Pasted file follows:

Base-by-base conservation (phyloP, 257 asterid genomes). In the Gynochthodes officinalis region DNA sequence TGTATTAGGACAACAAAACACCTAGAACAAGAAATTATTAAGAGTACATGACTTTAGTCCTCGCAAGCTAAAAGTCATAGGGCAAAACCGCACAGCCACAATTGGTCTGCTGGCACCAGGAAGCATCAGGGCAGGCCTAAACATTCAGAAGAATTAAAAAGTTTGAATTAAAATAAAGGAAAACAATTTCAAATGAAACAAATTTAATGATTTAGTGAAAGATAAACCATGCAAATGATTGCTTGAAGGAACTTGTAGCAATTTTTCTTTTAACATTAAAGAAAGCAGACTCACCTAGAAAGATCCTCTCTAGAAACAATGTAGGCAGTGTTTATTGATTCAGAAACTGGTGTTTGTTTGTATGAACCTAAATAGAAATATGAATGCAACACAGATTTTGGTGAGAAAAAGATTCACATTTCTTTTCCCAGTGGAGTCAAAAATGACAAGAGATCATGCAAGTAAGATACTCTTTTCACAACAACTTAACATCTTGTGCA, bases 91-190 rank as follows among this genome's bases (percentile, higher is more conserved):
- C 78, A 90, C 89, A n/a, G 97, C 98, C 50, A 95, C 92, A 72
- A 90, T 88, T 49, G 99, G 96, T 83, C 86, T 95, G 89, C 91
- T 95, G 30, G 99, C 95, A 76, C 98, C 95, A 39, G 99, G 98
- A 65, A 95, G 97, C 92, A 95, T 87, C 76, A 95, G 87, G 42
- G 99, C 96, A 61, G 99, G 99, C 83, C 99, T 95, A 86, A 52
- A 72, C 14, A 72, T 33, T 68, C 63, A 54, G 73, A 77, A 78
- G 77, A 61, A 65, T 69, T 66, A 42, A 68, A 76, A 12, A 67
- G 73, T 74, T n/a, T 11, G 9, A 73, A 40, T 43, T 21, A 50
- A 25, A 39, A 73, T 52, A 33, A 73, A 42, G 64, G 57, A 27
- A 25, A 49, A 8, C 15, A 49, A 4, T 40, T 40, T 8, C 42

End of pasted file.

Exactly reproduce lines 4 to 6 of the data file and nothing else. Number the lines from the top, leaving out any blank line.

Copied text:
- T 95, G 30, G 99, C 95, A 76, C 98, C 95, A 39, G 99, G 98
- A 65, A 95, G 97, C 92, A 95, T 87, C 76, A 95, G 87, G 42
- G 99, C 96, A 61, G 99, G 99, C 83, C 99, T 95, A 86, A 52